A singing Dipper and a pair of Grey Wagtails at the Falls of Leny.
A Chaffinch attacking its reflection in the mirror of a car parked in the Ben Ledi walkers’ car park.
A pair of Goosanders on the river at Coireachrombie.
Eight Canada Geese and two Goosanders at the south end of Loch Lubnaig.
A Nuthatch calling at Creag an t-Sionnaich.
The full bird list for the walk was: Canada Goose, Mallard, Goosander, Buzzard, Woodpigeon, Great Spotted Woodpecker, Magpie, Jackdaw, Carrion Crow, Goldcrest, Blue Tit, Great Tit, Coal Tit, Long-tailed Tit, Nuthatch, Wren, Dipper, Blackbird, Song Thrush, Robin, Dunnock, House Sparrow, Grey Wagtail, Pied Wagtail, Chaffinch, Bullfinch, Greenfinch and Goldfinch (28 species).
Later, three Green Sandpipers were showing well at the Causeway Hide, Baron's Haugh (with 12 Whooper Swans there also, as well as flowering Lesser Celandine and Coltsfoot).




Friday, March 18, 2016

An Oystercatcher was an unusual visitor to the UWS Paisley campus this morning, calling briefly as it flew over.

Thursday, March 17, 2016

Heading down to Greenock today, the drake Smew was showing well at Lochwinnoch (where a pair of Wigeon were grazing on short turf near the visitor centre and a Treecreeper was squeaking quietly). A Kestrel was in a bush near the turn off for Haigh Bernaigh and a Pied Wagtail and 50 Starlings were near Pomillan.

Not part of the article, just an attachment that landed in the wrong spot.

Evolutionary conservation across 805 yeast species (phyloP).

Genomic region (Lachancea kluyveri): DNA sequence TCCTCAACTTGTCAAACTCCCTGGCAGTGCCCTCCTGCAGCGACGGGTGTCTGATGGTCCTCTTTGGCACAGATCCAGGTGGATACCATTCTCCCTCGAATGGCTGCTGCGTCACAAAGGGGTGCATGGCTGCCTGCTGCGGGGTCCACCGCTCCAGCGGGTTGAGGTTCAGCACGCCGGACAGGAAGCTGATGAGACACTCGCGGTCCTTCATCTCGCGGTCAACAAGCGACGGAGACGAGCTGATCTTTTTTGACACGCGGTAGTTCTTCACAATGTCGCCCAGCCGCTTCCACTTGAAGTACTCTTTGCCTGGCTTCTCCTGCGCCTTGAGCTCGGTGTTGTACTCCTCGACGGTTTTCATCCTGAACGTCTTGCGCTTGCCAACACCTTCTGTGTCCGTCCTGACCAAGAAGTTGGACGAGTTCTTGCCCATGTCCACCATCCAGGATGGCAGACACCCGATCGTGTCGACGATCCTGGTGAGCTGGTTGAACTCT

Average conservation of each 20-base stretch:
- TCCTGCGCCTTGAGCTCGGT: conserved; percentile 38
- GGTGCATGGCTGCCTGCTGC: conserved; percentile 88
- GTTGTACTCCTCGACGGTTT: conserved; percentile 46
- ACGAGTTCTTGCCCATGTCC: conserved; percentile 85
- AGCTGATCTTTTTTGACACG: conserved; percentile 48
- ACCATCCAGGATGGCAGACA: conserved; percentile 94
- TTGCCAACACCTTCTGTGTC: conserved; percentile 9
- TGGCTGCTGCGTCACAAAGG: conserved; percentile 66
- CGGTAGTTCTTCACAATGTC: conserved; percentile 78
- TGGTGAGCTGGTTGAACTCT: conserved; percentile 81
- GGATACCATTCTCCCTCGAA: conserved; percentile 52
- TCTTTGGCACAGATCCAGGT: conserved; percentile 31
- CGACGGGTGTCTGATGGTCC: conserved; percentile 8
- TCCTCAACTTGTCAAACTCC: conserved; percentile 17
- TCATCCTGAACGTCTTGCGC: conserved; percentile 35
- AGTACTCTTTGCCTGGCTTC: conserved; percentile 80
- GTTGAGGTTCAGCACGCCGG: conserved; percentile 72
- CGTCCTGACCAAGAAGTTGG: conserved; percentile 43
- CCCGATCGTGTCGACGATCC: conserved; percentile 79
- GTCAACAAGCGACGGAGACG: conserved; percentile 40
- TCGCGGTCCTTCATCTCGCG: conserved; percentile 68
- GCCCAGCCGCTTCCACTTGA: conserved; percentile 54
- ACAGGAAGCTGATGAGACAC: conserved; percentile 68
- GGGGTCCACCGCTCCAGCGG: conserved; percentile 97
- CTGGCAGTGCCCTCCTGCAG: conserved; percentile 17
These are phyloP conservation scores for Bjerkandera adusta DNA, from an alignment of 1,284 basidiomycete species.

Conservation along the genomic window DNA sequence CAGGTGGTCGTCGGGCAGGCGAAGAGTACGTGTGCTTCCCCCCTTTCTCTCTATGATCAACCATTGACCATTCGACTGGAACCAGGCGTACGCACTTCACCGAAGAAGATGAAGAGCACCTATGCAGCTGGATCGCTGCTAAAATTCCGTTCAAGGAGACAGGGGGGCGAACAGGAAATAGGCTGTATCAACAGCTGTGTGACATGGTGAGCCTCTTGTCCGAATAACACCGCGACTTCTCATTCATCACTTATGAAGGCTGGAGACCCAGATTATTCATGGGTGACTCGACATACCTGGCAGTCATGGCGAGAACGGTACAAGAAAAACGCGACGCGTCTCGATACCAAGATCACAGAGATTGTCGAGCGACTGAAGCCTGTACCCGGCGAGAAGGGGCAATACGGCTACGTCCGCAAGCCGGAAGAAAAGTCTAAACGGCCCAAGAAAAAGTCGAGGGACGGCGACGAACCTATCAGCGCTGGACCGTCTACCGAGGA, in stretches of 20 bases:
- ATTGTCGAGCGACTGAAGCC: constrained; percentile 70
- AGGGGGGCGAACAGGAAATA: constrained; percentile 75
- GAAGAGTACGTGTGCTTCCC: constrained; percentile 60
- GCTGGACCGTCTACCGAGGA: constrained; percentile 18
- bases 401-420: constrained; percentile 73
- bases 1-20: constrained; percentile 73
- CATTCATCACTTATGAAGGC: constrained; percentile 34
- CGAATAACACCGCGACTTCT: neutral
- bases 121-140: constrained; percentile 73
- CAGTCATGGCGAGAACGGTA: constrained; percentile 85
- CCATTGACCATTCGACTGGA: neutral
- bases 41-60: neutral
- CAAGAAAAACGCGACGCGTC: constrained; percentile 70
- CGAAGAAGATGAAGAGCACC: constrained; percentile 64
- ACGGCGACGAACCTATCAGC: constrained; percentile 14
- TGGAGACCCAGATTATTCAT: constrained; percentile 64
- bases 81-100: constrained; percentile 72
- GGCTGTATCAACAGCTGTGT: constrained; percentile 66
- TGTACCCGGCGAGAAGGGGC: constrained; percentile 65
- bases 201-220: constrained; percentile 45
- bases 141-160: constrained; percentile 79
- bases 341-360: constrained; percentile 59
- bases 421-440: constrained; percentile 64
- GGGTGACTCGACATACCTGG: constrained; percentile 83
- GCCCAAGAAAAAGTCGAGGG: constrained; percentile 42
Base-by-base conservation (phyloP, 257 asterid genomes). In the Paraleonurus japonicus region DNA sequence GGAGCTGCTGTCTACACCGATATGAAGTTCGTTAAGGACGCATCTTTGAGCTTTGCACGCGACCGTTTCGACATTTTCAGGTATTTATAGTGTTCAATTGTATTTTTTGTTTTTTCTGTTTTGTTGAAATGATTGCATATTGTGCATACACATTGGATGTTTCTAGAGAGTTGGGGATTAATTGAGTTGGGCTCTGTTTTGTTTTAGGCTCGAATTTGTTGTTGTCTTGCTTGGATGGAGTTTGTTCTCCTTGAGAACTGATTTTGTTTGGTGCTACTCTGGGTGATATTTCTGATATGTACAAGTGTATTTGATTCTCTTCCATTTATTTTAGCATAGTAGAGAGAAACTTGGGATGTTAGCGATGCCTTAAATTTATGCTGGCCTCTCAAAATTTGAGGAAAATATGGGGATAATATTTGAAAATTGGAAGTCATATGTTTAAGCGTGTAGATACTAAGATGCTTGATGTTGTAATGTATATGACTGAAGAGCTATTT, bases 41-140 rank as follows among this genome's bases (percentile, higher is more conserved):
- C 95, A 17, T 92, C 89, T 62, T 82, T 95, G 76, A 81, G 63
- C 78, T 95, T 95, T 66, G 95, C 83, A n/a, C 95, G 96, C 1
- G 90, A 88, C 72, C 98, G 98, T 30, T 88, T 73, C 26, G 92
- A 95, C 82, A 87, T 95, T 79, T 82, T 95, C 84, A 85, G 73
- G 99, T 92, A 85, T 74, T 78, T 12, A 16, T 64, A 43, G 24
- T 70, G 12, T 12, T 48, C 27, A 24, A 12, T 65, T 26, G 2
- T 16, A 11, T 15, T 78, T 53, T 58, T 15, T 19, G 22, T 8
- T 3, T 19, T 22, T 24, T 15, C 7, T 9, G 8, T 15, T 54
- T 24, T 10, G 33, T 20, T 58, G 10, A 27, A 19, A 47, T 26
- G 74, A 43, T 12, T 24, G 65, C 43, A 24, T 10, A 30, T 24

The weather at the end of the day was truly wonderful with clear blue skies from horizon to horizon.

Wednesday, March 16, 2016

A hybrid Hooded x Carrion Crow was beside the M8 near the airport at home time today. Highlights of this evening's walk along the Cart were a Treecreeper in Rosshall Park (located by its high-pitched song) and a pair of Goosanders near Cardonald Place Bridge.

Tuesday, March 15, 2016

Highlight of today's lunchtime walk was a Nuthatch calling loudly and then showing very well as it explored the boughs of an old tree in Greenock Cemetery. As far as I can remember, this is my first record in Greenock (after firsts in Hamilton and Mugdock Park earlier in the year). A Grey Wagtail was over the burn next to inverkip Road, a bee (my first of the year) was near Greenock Golf Club and three Goldeneye (including a first winter moulting into adult male plumage) were on Cowdenknowes Dam.